Politics slowing Michigan sports betting bill

Oct 16, 2019 3:00 AM

Brandt Iden enjoys making the occasional sports bets. The Michigan state representative would enjoy making them more if he could do so within his state’s borders.

Iden has been the point person for getting sports betting legal in the Great Lakes State for nearly four years, doggedly pursuing policy and crafting bills to reach that end. His current iteration — one that separates I-Gaming and sports betting for flexibility purposes — is his ninth version of the Lawful Sports Betting Act.

“From an I-Gaming policy perspective, we could essentially cover everything rolled into one fromn a policy standpoint,” explained Iden, a Republican who represents a district that includes Kalamazoo and extends south near the Michigan-Indiana border. “The new iteration has no tie bar to run the two bills separately. The entire gaming package is a large bill with bipartisan support with both Democrat sponsors and Republican sponsors. (Passing it) solely resists with this administration.”

The administration Iden is referring to is Democrat Governor Gretchen Whitmer, who took office in January after defeating Bill Schuette. Whitmer and Iden have yet to find common ground in two important areas. One is the tax rate on both sports betting and I-Gaming, and the other being the governor’s concern that sports betting will take away from the state’s School Aid Fund.

The sports betting portion of Iden’s bill calls for an eight percent tax on winnings, while Whitmer countered with a 15 percent excise. With the city of Detroit also having a 3.25 percent tax on top of the final state number, Iden has been cognizant of landing at a final number that creates an opportunity for the state’s casinos — and the three in Detroit -- to find a profit margin.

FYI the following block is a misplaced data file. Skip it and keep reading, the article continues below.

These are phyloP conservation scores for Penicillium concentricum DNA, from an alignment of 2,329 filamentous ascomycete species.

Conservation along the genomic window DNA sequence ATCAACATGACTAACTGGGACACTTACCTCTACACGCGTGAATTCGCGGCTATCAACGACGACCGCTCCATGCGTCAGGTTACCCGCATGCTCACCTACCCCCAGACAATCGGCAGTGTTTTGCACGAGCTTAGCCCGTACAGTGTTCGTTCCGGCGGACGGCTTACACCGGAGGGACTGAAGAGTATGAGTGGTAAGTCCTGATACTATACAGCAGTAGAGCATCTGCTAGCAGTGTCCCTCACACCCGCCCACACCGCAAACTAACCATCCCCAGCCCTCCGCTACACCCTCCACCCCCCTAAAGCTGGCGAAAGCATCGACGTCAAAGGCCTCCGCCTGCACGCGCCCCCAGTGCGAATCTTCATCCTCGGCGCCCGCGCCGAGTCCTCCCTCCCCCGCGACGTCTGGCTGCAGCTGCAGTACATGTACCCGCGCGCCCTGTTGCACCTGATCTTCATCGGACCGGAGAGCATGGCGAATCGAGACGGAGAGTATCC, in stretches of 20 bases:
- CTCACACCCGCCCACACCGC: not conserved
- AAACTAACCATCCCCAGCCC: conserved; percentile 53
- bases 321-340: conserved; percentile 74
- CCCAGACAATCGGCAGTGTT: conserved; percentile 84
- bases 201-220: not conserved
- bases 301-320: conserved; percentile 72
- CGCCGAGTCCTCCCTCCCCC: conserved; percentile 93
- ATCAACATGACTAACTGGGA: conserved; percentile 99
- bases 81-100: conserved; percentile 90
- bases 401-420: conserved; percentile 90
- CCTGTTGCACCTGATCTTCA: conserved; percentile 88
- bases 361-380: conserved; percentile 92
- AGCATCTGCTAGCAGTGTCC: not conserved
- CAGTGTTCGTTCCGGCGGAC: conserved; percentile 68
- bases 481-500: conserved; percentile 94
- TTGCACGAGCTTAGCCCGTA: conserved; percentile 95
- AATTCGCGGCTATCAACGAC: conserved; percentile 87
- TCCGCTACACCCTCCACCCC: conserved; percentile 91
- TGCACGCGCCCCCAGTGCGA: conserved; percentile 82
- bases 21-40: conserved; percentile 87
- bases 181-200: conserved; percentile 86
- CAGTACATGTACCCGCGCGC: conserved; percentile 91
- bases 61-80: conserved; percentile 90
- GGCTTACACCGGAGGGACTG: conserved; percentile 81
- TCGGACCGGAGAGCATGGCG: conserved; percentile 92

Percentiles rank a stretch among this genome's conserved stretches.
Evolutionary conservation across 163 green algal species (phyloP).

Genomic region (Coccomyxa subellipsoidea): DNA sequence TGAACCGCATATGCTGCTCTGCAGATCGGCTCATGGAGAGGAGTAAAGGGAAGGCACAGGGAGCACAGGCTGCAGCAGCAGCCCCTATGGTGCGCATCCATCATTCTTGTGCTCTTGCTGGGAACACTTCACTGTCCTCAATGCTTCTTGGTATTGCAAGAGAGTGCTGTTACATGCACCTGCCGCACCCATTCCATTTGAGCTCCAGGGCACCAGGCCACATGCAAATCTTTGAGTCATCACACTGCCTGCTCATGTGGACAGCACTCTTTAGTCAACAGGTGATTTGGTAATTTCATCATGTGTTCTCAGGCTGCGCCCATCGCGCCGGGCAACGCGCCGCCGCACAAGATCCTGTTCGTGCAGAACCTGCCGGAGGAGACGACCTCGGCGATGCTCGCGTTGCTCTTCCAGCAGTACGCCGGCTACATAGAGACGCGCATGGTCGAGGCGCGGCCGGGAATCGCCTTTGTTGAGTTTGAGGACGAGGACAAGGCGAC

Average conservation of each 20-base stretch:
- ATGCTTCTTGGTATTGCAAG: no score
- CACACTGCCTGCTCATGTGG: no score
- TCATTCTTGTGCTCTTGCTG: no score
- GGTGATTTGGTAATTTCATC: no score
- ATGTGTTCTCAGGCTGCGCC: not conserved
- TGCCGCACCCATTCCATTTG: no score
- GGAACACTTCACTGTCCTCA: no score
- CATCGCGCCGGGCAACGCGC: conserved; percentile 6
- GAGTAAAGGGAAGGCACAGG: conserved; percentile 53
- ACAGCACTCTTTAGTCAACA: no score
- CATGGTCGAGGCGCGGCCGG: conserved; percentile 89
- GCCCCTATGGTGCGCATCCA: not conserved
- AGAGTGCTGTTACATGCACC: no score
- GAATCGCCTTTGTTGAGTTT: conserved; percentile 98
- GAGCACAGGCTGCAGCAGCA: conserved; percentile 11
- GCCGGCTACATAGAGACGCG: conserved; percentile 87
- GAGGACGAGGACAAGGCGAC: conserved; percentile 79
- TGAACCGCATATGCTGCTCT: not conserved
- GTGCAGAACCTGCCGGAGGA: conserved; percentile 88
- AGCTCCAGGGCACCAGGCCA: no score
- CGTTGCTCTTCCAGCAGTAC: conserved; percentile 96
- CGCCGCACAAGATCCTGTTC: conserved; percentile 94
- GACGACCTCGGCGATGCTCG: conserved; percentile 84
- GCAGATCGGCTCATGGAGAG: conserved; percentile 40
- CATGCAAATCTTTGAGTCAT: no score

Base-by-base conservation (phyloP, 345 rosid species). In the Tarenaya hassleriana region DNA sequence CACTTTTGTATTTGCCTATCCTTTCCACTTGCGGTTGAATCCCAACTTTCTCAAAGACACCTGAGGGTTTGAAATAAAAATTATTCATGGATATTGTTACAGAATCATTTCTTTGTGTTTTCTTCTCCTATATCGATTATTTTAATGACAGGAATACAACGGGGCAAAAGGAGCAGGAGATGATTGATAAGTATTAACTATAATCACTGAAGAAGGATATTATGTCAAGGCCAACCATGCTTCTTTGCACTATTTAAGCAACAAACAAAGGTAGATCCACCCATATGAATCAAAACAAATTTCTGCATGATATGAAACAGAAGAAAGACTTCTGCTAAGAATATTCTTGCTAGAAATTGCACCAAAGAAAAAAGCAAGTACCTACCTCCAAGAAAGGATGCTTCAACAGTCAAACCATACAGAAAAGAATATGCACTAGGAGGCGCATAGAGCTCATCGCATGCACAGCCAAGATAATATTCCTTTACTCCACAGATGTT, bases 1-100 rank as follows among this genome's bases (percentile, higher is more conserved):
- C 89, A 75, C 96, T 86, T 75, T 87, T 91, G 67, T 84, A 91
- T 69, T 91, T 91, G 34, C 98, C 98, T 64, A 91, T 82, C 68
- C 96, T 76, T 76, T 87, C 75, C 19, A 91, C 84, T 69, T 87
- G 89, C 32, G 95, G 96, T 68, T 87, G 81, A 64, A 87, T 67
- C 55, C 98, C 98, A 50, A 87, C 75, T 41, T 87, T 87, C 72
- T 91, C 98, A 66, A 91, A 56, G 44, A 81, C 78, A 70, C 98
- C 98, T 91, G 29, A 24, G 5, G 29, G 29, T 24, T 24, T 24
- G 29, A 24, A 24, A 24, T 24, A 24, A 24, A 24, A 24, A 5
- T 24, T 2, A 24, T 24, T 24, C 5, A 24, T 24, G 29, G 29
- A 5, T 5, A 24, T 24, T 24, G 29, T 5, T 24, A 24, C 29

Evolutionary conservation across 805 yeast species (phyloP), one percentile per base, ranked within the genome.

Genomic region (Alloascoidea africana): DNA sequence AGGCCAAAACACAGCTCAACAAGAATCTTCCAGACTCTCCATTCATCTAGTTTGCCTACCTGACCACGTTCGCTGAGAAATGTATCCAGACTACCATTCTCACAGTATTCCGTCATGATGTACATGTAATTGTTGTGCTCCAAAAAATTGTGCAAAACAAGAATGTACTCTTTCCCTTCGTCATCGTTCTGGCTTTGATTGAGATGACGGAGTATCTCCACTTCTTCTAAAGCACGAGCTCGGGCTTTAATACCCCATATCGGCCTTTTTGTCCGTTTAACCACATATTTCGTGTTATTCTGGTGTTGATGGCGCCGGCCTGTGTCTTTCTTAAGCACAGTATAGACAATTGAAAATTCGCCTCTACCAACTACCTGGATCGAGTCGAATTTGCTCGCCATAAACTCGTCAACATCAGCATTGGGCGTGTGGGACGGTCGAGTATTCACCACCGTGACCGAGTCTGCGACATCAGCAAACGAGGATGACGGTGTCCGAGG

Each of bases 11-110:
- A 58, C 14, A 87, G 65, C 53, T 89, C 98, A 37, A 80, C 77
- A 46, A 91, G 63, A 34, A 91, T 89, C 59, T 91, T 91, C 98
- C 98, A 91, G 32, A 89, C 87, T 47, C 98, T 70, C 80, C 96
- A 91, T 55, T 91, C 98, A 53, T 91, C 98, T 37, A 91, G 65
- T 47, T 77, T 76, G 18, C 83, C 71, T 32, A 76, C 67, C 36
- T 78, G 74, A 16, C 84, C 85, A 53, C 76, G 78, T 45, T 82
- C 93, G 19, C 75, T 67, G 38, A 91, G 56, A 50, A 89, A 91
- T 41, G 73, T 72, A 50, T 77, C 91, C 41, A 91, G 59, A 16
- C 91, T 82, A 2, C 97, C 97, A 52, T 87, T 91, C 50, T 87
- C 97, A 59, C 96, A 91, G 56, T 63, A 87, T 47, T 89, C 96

“Eight percent is what I still believe makes great bill. That 3.25 percent tax in Detroit, at 11.25 I believe is still competitive,” Iden said. “It’s consumer friendly and profitable with very small margins. The Governor wants 40 percent for I-Gaming and 15 percent on sports, plus the effective 3.25 in Detroit.

“I’m willing to come off eight percent and find a middle ground. The bill is on eight, but I’m open to a reasonable number to plug in the bill, that is where the bulk of discussion is.”

The School Aid Fund is the main source of the impasse. Whitmer’s office released a statement to WXYZ-TV last week noting “the fiscal implication with this legislation is concerning” and it “continues to have revenue concerns regarding the bill’s impacts on the School Aid Fund” in the sense sports betting could draw from potential lottery revenue that goes into the fund.

Iden, though, feels the governor’s stance regarding the School Aid Fund is based on “an unfounded belief” it will affect the lottery, noting sports betting has not negatively impacted revenue in that manner in other states where sports betting is legal.

Iden himself enjoys sports betting and already has made three trips to Indiana for sports wagering. He sees Michigan with the potential to move ahead but also knows the clock is running for both him — Iden is bound by term limits and cannot run for re-election in 2020 — and the state as both Ohio and Canada are in discussions to move forward in sports betting as well.

“We’re in a situation where we could lose customers,” Iden said. “Detroit will lose customers to Ohio and go over the border (to Canada). People like me, it’s a 45-minute drive to Indiana. We will lose that revenue if we don’t act fast.”

Michigan passed a state budget, which gives Iden and the governor runway to narrow the gaps on their differences in the additional state legislative days. If a bill is passed in those sessions, a potential timeline would exist to accept bets for the Super Bowl and the NCAA Tournament.

With the MGM Casino in Detroit recently unveiling its Moneyline Sports Lounge that incorporated sports betting windows into its design plan, time is of the essence.

“Gaming control is a matter of when, it’s a matter of timing. The market sees that and wants to be the first to capitalize,” the state rep said. “There are many stakeholders and that has helped me from a consumer protection standpoint.

“I am a consumer, I have a passion for this industry. I will get this done … it’s just a matter of when.”

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